MORROW v. MORROW

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Supreme Court, Appellate Division, First Department, New York.

Charles G. MORROW, Plaintiff-Respondent, v. Svetlana Frkovic MORROW, Defendant-Appellant.

Decided: June 23, 2005

BUCKLEY, P.J., TOM, MAZZARELLI, ELLERIN, GONZALEZ, JJ. Kronish Lieb Weiner & Hellman LLP, New York (John A. Morris of counsel), for appellant. Flemming, Zulack & Williamson, LLP, New York (Cynthia B. Rubin of counsel), for respondent.

Judgment, Supreme Court, New York County (Louise Gruner Gans, J.), entered January 23, 2004, which, after a nonjury trial, inter alia, dissolved the marriage between the parties, distributed the marital property and awarded defendant wife child support and maintenance, unanimously modified, on the law and the facts, the ninth decretal paragraph amended to fix the term of defendant's monthly maintenance award of $3,000 at eight years, the eleventh decretal paragraph amended to extend plaintiff's monthly child support payments of $2,324 through “one month after the child's 21st birthday,” and otherwise affirmed, without costs.

 The trial court properly found that while defendant was entitled to a share in the appreciation of her husband's separate property business during the marriage (see Hartog v. Hartog, 85 N.Y.2d 36, 48-49, 623 N.Y.S.2d 537, 647 N.E.2d 749 [1995] ), owing to her own contributions thereto, she nonetheless failed to satisfy her burden of establishing “the baseline value of the business and the extent of its appreciation” (see Kurtz v. Kurtz, 1 A.D.3d 214, 215, 767 N.Y.S.2d 104 [2003] ).   The court also appropriately determined that the apartment in Croatia, which was, at the time of trial, occupied by defendant's mother, was marital property, which “includes property acquired by either spouse during the marriage ‘regardless of the form in which title is held’ (Domestic Relations Law § 236[B][1][c] )” (Bartha v. Bartha, 15 A.D.3d 111, 115, 789 N.Y.S.2d 13 [2005] ).   Furthermore, the fact “[t]hat one of the spouses acquired title to property jointly with another relative would not necessarily interfere with its being considered marital, at least to the extent of the spouse's established interest” (id.).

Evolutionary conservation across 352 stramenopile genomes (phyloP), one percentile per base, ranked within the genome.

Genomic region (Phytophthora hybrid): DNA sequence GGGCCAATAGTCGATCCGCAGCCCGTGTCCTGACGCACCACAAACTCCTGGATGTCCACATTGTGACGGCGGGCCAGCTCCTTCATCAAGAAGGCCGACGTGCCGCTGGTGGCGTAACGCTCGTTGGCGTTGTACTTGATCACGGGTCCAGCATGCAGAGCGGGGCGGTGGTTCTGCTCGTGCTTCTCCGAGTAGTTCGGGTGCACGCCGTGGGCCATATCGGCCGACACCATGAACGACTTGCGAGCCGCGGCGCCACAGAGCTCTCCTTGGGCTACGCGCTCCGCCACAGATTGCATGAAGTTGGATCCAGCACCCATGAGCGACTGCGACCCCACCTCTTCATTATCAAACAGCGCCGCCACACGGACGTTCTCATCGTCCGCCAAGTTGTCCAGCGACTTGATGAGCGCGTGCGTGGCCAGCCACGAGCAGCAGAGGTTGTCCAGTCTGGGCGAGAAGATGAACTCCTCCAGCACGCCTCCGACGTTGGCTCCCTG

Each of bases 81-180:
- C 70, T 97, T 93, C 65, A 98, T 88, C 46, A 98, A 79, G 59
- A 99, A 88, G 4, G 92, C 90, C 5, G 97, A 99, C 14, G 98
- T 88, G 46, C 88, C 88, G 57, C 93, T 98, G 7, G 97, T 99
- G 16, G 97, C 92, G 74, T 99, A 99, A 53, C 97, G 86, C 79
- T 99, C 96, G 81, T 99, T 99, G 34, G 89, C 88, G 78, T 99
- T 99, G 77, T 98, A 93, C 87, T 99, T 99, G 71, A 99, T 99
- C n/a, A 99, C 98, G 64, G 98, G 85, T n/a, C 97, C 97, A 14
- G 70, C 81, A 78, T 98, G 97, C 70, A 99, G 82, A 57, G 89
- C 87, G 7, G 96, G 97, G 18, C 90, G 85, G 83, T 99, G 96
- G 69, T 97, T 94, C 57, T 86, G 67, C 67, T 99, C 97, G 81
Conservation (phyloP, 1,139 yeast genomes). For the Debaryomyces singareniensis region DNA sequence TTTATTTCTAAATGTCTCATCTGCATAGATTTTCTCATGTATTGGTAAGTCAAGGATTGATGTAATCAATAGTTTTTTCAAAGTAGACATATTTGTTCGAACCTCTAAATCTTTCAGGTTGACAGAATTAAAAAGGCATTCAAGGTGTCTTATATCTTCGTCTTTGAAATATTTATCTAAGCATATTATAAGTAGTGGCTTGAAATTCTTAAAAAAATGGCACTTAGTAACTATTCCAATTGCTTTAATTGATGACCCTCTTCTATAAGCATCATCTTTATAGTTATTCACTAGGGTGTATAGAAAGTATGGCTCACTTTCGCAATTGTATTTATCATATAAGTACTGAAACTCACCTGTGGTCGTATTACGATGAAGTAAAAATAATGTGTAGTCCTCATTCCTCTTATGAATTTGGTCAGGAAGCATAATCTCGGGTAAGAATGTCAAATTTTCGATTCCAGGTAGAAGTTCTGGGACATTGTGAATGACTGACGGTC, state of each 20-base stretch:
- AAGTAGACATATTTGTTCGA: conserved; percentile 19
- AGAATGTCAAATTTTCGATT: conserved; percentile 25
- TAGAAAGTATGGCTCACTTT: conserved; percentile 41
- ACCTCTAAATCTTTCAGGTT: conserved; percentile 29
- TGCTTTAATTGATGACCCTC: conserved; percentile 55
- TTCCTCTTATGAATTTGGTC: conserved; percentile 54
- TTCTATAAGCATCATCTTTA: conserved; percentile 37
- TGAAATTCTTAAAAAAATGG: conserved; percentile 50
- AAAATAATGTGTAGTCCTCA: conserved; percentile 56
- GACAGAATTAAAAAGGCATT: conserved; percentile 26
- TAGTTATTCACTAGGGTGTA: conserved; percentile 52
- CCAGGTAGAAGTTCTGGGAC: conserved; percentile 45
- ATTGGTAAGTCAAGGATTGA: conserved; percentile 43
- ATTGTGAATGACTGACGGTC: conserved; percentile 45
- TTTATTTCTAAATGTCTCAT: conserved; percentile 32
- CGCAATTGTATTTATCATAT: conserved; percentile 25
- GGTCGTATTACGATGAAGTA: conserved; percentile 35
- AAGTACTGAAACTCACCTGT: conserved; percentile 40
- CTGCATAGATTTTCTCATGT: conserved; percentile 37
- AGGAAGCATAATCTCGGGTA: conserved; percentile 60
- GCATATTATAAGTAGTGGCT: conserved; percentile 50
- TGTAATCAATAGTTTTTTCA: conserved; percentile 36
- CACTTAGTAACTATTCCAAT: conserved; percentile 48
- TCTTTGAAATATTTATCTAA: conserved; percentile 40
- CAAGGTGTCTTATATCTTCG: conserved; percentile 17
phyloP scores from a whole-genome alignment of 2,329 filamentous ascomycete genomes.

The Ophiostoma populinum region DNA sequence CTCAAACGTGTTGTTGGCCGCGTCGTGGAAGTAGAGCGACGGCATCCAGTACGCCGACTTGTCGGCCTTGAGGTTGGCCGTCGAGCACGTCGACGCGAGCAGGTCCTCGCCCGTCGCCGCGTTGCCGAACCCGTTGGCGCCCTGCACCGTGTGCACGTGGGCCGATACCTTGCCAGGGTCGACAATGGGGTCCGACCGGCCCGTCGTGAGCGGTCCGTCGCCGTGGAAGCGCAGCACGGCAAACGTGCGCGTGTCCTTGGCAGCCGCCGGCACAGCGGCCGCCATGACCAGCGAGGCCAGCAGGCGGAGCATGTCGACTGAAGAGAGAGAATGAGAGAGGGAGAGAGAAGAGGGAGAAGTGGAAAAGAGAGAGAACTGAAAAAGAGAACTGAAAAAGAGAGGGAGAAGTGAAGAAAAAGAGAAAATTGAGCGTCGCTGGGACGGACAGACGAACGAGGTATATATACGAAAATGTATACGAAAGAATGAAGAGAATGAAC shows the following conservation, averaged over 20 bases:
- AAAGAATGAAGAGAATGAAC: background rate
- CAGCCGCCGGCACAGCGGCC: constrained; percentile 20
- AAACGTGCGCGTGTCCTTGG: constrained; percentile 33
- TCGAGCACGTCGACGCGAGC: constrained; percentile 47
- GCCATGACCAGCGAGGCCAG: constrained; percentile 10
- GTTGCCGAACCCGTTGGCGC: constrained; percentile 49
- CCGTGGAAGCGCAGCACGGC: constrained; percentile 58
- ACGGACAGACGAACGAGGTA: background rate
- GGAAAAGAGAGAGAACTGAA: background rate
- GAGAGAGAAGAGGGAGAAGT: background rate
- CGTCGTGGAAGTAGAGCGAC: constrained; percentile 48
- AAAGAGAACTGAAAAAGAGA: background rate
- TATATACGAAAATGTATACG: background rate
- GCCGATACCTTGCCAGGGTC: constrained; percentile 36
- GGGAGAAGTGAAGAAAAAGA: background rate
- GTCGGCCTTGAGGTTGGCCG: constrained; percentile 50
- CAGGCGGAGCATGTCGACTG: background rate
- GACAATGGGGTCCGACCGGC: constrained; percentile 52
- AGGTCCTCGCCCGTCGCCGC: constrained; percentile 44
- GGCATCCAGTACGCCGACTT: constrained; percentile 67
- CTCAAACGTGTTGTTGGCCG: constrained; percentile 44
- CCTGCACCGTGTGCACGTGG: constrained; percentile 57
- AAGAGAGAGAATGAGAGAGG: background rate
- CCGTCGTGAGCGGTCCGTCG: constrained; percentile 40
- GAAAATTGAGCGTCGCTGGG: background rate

Defendant should, however, receive maintenance for a period of eight years, rather than three, so as to enable her to retain her predivorce standard of living until she is better able to support herself at the previous level (see Hartog, 85 N.Y.2d at 50-52, 623 N.Y.S.2d 537, 647 N.E.2d 749).   We further modify to the extent voluntarily agreed upon by plaintiff in providing support to the parties' daughter until she reaches 21 rather than 18, the age directed by the court.

We have considered defendant's remaining arguments and find them unavailing.